I was unable to identify or differentiate between the need of small social interactions, which I obviously admit that I need, from the larger amount of social interactions others needed. I think growing up in the internet era really made that difficult to see because I was seemingly always logged in on MSN and would be happy to chat with my friends on there, but I didn’t take into account the amount of video games I would play or amount of time I would spend playing piano and composing.
For gods sake, I would spend hours recording music and publishing YouTube videos and not for the sake of “getting famous” or having people listen to my music, it was just my way of recharging and getting what I needed. Though let’s be honest here, there were times I was a thirsty ass bitch just because I sought out validation… *cough* love me some growing up.
I remember how often friends of mine would ask to hang out because they seemingly didn’t want to be alone and how often I had to fight myself not to say no because I thought there was something wrong with me for wanting to spend time alone.
In many cases, I had built up resentments for these friends, especially as many of our hang outs would comprise of us getting high or drunk, which I would use to mask my discomfort for many of the social interactions. Obviously, I’m also not going to blame all of my previous consumption habits on my introversion, especially as I’ve been navigating and learning about all of the trauma I held from my childhood, which I also believe lead to many of the decisions I made.
Even in recent years, I’ve taken notice of how often that feeling comes up, especially when friends repeatedly ask me to see them multiple times a week after literally just seeing them days before.
In the past year I’ve been really growing into myself and coming to terms with the person I really am.
I’ve been recognizing the ways in which I am different than others, especially those who I thought I was similar to just because we were both “artist types” or “emotional types” or whatever dumb classifications I would chalk it down to and I’ve been working on allowing myself the space to well… be alone.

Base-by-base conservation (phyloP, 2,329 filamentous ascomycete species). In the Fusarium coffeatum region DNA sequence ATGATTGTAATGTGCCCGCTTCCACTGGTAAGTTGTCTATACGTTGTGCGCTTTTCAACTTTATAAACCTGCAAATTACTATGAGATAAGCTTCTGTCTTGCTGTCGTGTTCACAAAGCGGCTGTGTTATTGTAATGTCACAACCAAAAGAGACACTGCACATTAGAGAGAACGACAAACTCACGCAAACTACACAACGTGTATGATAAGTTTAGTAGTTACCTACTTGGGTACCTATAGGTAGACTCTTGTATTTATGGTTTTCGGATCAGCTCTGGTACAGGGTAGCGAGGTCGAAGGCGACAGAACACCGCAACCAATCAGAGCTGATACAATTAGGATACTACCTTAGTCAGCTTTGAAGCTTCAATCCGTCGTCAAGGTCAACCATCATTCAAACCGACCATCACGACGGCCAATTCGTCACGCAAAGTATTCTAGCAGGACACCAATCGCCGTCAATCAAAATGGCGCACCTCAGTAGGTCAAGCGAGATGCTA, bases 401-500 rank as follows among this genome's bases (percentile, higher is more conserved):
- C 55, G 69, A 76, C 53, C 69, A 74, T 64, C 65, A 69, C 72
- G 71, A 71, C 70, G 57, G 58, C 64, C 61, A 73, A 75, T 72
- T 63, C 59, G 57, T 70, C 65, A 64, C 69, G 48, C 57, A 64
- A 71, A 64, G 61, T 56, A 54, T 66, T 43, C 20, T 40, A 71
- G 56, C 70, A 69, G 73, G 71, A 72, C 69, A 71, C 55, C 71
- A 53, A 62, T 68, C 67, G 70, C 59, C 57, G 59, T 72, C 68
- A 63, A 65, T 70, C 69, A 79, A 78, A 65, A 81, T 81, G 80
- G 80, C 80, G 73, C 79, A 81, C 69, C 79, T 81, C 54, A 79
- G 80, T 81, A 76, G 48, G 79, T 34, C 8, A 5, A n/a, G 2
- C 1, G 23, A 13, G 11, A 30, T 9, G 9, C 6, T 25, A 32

I’ve been allowing myself the space to say no to social interactions I don’t want to have, such as mixers and large parties and have realized an immense difference in the way I feel and the way I feel about the social interactions I do have.
I admittedly really enjoy the small social gatherings and one-on-one hang outs I’ve been having and realize that I’m someone who only wants to see people once a month in most cases.
I love the fact that I work by myself from home and that both my husband and I are introverts and thus give each other as much space as the other needs.
I haven’t felt the need to drink or “smoke up” in order to cope with social interactions and have made the decision to allow myself to take the space and time I need even if I “feel bad” to.
It can feel somewhat selfish, but I’m ultimately coming to the realization that it’s a form of self-care that I need to participate in in order to actually function as a person.
I think it became even more evident when I was riddled with the same feelings I had growing up when moving in with what I would call an “extreme extrovert” who was unable to give me any space due to their strong needs for social interaction, which I don’t blame them for, but it’s funny because since moving in with my sister and her husband (for the time being) I haven’t felt those resentments and feelings at all, which I think is because of the energy my siblings carry from being introverts themselves.
It’s odd because I would say that I spend a lot of time with the both of them, but time doesn’t feel as exhaustive and it’s probably due to the fact that we spend a lot of our time together quietly or doing our own things and realistically… we let each other be alone when we need to be.
But I’m curious, do you identify as an introvert or an extrovert? Have you felt in anyways the same way as me? Do you feel the opposite? Let me know in the comments below.
Melissa Montana says
I understand completely. It is no fun trying to act like an extrovert just to get along with others. It took me a long time to learn to accept myself and stop faking it.
Johnny Salib says
Glad to hear that you relate and that you’ve accepted who you really are. <3
Johnny Salib says
No problem 🙂